• Story lines that actively engaged the guests. For example, I had a personalized letter waiting for me at the Westworld post office from one of the characters. She had a desperate message to tell me — but I had to find her (Which I did. She needed my help starting a suffragette movement).
  • Lots of action all around you. The “hosts” were fighting, gambling, and inviting you into their “stories.” A fellow guest was more than a bit spooked when a cowboy ran up to him and told him to hide because the sheriff was coming for him.

Sponsor HBO had a stated goal: “Win” the SXSW buzz. And with hundreds of thousands impressions, stories and even mainstream media coverage, they certainly did.

4) Me and my raptor

As I mentioned, an experience doesn’t even have to be in-person. You can bring an immersive experience to the customer through technology. One company even brought a dinosaur to your doorstep, as you can see in this video:

Jurassic World: Facebook AR Effects from The Mill on Vimeo.

In anticipation of the release of the latest Jurassic Park movie, digital agency The Mill created an opportunity for fans to share the screen with a terrifying prehistoric beast. The resulting campaign — directing users to a Facebook filter that inserted a raptor into photos and video — was nominated for a 2019 Webby Award in the category of Augmented Reality.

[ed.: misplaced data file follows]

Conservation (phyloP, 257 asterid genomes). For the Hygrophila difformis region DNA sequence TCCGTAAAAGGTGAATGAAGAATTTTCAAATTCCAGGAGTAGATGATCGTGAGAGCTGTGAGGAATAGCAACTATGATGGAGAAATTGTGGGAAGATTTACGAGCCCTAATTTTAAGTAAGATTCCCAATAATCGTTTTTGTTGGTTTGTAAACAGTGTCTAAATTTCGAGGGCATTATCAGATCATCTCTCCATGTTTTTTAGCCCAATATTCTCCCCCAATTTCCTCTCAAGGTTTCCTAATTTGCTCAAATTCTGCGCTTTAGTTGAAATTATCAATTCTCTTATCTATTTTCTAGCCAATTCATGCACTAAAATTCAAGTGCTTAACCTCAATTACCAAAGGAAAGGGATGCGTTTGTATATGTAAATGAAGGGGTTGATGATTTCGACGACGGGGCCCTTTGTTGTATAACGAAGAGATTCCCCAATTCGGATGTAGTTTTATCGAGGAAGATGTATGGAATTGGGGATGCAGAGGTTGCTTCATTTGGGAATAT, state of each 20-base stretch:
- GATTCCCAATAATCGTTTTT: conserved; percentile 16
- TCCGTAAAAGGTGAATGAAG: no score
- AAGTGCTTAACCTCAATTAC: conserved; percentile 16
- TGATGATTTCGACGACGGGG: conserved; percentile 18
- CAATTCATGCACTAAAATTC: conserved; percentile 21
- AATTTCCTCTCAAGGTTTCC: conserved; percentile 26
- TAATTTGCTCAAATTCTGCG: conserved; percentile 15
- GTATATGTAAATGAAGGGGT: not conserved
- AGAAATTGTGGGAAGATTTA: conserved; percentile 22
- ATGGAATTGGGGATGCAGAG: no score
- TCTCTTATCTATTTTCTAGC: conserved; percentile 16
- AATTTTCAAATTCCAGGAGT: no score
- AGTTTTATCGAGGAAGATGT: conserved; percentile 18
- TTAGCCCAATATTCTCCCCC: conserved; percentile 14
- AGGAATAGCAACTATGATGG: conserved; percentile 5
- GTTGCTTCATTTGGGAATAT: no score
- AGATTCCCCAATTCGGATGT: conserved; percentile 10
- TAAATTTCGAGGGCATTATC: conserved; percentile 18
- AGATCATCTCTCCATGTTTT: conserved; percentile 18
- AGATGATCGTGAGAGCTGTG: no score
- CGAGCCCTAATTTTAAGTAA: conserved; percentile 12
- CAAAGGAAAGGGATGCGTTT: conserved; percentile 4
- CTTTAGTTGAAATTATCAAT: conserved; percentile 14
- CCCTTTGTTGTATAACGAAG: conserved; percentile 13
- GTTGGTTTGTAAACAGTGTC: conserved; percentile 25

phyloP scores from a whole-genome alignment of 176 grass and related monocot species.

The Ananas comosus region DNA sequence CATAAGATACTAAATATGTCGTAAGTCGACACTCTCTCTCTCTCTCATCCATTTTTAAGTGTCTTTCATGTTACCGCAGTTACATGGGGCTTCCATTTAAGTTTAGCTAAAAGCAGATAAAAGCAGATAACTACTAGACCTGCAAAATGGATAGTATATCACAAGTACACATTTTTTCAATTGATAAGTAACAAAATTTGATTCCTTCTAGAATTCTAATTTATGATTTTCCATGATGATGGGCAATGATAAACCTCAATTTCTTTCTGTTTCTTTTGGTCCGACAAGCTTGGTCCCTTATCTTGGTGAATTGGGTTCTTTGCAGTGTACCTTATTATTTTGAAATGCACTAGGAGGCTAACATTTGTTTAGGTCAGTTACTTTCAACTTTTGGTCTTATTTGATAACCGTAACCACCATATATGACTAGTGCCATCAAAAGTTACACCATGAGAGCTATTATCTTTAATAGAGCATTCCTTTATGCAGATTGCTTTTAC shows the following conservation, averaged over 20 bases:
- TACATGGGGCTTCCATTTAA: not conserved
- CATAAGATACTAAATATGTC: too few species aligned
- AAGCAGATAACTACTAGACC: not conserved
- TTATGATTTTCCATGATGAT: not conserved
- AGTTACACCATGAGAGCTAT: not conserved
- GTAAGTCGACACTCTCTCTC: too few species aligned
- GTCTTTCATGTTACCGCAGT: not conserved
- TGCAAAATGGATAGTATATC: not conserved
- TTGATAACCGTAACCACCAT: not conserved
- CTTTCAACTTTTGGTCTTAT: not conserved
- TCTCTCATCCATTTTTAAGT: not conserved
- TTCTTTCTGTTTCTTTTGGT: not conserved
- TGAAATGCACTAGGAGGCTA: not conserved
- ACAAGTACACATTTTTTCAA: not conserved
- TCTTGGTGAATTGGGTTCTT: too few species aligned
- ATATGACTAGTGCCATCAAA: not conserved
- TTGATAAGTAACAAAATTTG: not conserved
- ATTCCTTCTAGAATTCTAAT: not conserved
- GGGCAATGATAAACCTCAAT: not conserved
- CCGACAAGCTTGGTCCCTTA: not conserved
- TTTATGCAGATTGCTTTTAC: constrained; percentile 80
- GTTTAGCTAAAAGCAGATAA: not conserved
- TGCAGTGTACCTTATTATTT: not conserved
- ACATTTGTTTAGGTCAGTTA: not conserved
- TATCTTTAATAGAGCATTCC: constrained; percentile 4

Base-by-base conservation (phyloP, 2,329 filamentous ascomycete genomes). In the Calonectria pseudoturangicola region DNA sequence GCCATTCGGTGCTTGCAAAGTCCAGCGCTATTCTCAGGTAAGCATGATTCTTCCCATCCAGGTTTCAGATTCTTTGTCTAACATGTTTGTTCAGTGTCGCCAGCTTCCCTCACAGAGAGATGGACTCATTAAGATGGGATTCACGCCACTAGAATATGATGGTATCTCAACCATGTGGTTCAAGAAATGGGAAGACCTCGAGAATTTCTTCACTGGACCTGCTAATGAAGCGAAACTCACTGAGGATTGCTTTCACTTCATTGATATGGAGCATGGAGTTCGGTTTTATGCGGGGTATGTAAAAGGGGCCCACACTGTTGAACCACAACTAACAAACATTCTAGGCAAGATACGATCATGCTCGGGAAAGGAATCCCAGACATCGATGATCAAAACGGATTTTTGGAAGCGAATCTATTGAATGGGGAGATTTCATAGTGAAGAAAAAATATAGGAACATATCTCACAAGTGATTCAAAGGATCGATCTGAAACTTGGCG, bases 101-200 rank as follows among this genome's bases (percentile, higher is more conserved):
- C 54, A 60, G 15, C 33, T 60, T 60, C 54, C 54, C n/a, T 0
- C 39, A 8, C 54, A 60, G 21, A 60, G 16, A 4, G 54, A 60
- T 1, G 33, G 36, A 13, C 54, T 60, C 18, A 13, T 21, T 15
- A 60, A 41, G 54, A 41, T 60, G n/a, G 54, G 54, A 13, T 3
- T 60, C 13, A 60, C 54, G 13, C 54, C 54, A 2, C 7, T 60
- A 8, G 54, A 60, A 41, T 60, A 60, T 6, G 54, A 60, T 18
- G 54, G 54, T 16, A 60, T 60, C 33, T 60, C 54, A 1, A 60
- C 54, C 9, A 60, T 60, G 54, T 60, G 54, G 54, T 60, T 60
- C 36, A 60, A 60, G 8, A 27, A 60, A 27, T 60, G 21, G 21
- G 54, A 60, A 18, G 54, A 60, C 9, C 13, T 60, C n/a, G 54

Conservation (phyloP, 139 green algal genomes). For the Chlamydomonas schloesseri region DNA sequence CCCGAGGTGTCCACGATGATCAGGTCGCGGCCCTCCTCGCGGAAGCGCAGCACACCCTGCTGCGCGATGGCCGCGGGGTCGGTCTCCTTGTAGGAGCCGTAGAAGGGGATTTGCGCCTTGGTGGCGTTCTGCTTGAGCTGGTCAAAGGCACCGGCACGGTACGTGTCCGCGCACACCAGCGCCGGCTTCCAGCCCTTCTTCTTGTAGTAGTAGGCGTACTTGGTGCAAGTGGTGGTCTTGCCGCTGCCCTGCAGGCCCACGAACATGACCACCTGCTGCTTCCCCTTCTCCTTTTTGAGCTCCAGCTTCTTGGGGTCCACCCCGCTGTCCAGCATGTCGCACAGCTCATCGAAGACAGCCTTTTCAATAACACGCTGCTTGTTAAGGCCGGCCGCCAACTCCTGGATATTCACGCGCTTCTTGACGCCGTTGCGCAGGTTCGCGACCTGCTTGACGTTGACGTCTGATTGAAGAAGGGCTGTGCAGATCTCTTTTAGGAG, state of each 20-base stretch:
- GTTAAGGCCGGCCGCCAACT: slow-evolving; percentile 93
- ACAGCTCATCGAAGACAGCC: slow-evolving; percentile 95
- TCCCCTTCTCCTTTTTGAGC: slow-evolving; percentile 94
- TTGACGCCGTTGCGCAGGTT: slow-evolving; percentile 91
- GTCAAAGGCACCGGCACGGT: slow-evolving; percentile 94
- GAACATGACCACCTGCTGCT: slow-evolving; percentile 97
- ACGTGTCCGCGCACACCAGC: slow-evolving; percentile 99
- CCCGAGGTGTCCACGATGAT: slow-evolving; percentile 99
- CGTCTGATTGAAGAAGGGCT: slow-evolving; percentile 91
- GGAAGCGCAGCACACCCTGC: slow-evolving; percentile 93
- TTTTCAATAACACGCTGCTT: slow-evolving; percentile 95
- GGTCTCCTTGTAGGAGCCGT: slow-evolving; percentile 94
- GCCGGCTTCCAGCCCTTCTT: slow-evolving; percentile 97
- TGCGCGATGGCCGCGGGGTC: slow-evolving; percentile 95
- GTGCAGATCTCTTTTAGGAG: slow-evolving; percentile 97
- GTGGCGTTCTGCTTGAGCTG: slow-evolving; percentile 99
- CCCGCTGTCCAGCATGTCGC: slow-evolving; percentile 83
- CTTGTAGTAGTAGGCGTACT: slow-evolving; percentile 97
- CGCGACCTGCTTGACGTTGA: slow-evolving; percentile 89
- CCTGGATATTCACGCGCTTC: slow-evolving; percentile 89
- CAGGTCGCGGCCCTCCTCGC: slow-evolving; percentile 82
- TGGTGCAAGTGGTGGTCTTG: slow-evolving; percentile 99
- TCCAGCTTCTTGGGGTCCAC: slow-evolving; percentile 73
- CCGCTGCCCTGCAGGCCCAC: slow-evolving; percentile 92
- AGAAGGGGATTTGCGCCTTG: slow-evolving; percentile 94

The Mill doesn’t have access to analytics as to the success of the campaign, but the Facebook filter has been used more than 1 million times. Universal Studios was impressed with The Mill’s work and contracted them to create another AR experience tied to the film’s DVD release — the agency constructed cut-outs of Blue (the movie raptor) for Walmart stores to prop next to their DVD displays. When users scanned these images, the dinosaur leapt to life on their phones.

5) Priceless experiences

Mastercard has the been on the forefront of marketing innovations for more than a decade and you don’t have to look any further for a great experiential marketing example.

Mastercard is launching a permanent international culinary collective called Priceless in New York City. The showcase features “immersive, multi-sensory experiences” imitating famous restaurants from around the world.